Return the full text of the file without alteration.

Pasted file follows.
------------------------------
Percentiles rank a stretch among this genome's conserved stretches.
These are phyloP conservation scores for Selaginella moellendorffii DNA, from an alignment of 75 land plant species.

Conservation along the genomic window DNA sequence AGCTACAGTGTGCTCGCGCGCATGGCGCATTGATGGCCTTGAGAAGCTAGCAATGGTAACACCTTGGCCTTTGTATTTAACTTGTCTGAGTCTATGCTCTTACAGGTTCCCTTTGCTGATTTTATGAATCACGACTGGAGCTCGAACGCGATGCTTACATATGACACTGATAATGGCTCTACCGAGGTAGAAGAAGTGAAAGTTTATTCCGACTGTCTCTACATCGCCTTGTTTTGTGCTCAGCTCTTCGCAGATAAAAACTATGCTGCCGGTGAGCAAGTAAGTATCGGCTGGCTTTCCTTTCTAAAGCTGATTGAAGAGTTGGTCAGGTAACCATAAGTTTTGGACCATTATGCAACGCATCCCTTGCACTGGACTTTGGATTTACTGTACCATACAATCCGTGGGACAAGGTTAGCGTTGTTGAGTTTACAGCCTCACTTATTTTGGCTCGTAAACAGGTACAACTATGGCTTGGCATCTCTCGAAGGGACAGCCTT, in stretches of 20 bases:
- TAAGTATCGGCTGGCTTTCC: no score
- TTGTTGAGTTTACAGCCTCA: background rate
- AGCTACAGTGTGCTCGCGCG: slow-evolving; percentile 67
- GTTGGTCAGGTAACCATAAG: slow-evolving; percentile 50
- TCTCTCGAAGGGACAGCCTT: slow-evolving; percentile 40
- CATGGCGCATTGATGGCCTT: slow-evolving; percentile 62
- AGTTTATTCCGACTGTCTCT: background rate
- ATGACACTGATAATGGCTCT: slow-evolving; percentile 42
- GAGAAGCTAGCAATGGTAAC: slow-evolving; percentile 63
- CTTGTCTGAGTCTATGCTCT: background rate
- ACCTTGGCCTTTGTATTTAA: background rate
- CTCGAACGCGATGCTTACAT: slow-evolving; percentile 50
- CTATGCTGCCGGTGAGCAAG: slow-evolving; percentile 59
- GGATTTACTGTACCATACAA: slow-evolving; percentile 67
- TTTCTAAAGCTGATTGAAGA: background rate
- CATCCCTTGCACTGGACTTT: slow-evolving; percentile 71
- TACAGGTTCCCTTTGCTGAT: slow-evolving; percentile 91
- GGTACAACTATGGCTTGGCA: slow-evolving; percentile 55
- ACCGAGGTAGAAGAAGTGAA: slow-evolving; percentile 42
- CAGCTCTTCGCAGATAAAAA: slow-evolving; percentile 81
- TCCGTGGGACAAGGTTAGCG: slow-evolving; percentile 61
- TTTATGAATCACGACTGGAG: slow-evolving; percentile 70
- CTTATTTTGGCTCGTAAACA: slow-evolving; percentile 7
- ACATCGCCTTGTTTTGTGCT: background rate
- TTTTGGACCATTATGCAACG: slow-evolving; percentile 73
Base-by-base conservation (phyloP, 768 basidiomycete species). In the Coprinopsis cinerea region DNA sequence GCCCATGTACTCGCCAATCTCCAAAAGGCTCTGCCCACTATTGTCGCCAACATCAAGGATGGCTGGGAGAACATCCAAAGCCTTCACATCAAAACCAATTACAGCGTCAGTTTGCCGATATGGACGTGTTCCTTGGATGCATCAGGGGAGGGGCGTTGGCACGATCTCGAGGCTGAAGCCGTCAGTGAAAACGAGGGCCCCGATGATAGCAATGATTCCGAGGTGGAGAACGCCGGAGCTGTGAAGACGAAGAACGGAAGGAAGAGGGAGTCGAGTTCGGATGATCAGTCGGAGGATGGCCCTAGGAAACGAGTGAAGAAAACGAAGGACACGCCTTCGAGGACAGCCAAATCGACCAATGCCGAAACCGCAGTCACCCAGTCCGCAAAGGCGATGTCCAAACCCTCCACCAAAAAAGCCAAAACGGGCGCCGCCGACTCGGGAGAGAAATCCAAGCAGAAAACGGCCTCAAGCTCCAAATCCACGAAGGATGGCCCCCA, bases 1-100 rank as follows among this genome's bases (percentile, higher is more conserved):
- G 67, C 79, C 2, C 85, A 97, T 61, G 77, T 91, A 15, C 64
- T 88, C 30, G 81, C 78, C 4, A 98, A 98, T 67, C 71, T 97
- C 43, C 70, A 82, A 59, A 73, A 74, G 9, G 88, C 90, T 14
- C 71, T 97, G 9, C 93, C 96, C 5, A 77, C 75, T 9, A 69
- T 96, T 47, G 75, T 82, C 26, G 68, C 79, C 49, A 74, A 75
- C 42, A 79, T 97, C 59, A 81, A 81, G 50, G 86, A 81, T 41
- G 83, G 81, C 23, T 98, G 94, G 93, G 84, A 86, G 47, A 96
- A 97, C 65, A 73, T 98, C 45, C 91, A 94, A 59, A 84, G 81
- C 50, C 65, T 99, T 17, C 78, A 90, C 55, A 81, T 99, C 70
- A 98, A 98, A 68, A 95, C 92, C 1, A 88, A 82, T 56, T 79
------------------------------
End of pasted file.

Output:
Percentiles rank a stretch among this genome's conserved stretches.
These are phyloP conservation scores for Selaginella moellendorffii DNA, from an alignment of 75 land plant species.

Conservation along the genomic window DNA sequence AGCTACAGTGTGCTCGCGCGCATGGCGCATTGATGGCCTTGAGAAGCTAGCAATGGTAACACCTTGGCCTTTGTATTTAACTTGTCTGAGTCTATGCTCTTACAGGTTCCCTTTGCTGATTTTATGAATCACGACTGGAGCTCGAACGCGATGCTTACATATGACACTGATAATGGCTCTACCGAGGTAGAAGAAGTGAAAGTTTATTCCGACTGTCTCTACATCGCCTTGTTTTGTGCTCAGCTCTTCGCAGATAAAAACTATGCTGCCGGTGAGCAAGTAAGTATCGGCTGGCTTTCCTTTCTAAAGCTGATTGAAGAGTTGGTCAGGTAACCATAAGTTTTGGACCATTATGCAACGCATCCCTTGCACTGGACTTTGGATTTACTGTACCATACAATCCGTGGGACAAGGTTAGCGTTGTTGAGTTTACAGCCTCACTTATTTTGGCTCGTAAACAGGTACAACTATGGCTTGGCATCTCTCGAAGGGACAGCCTT, in stretches of 20 bases:
- TAAGTATCGGCTGGCTTTCC: no score
- TTGTTGAGTTTACAGCCTCA: background rate
- AGCTACAGTGTGCTCGCGCG: slow-evolving; percentile 67
- GTTGGTCAGGTAACCATAAG: slow-evolving; percentile 50
- TCTCTCGAAGGGACAGCCTT: slow-evolving; percentile 40
- CATGGCGCATTGATGGCCTT: slow-evolving; percentile 62
- AGTTTATTCCGACTGTCTCT: background rate
- ATGACACTGATAATGGCTCT: slow-evolving; percentile 42
- GAGAAGCTAGCAATGGTAAC: slow-evolving; percentile 63
- CTTGTCTGAGTCTATGCTCT: background rate
- ACCTTGGCCTTTGTATTTAA: background rate
- CTCGAACGCGATGCTTACAT: slow-evolving; percentile 50
- CTATGCTGCCGGTGAGCAAG: slow-evolving; percentile 59
- GGATTTACTGTACCATACAA: slow-evolving; percentile 67
- TTTCTAAAGCTGATTGAAGA: background rate
- CATCCCTTGCACTGGACTTT: slow-evolving; percentile 71
- TACAGGTTCCCTTTGCTGAT: slow-evolving; percentile 91
- GGTACAACTATGGCTTGGCA: slow-evolving; percentile 55
- ACCGAGGTAGAAGAAGTGAA: slow-evolving; percentile 42
- CAGCTCTTCGCAGATAAAAA: slow-evolving; percentile 81
- TCCGTGGGACAAGGTTAGCG: slow-evolving; percentile 61
- TTTATGAATCACGACTGGAG: slow-evolving; percentile 70
- CTTATTTTGGCTCGTAAACA: slow-evolving; percentile 7
- ACATCGCCTTGTTTTGTGCT: background rate
- TTTTGGACCATTATGCAACG: slow-evolving; percentile 73
Base-by-base conservation (phyloP, 768 basidiomycete species). In the Coprinopsis cinerea region DNA sequence GCCCATGTACTCGCCAATCTCCAAAAGGCTCTGCCCACTATTGTCGCCAACATCAAGGATGGCTGGGAGAACATCCAAAGCCTTCACATCAAAACCAATTACAGCGTCAGTTTGCCGATATGGACGTGTTCCTTGGATGCATCAGGGGAGGGGCGTTGGCACGATCTCGAGGCTGAAGCCGTCAGTGAAAACGAGGGCCCCGATGATAGCAATGATTCCGAGGTGGAGAACGCCGGAGCTGTGAAGACGAAGAACGGAAGGAAGAGGGAGTCGAGTTCGGATGATCAGTCGGAGGATGGCCCTAGGAAACGAGTGAAGAAAACGAAGGACACGCCTTCGAGGACAGCCAAATCGACCAATGCCGAAACCGCAGTCACCCAGTCCGCAAAGGCGATGTCCAAACCCTCCACCAAAAAAGCCAAAACGGGCGCCGCCGACTCGGGAGAGAAATCCAAGCAGAAAACGGCCTCAAGCTCCAAATCCACGAAGGATGGCCCCCA, bases 1-100 rank as follows among this genome's bases (percentile, higher is more conserved):
- G 67, C 79, C 2, C 85, A 97, T 61, G 77, T 91, A 15, C 64
- T 88, C 30, G 81, C 78, C 4, A 98, A 98, T 67, C 71, T 97
- C 43, C 70, A 82, A 59, A 73, A 74, G 9, G 88, C 90, T 14
- C 71, T 97, G 9, C 93, C 96, C 5, A 77, C 75, T 9, A 69
- T 96, T 47, G 75, T 82, C 26, G 68, C 79, C 49, A 74, A 75
- C 42, A 79, T 97, C 59, A 81, A 81, G 50, G 86, A 81, T 41
- G 83, G 81, C 23, T 98, G 94, G 93, G 84, A 86, G 47, A 96
- A 97, C 65, A 73, T 98, C 45, C 91, A 94, A 59, A 84, G 81
- C 50, C 65, T 99, T 17, C 78, A 90, C 55, A 81, T 99, C 70
- A 98, A 98, A 68, A 95, C 92, C 1, A 88, A 82, T 56, T 79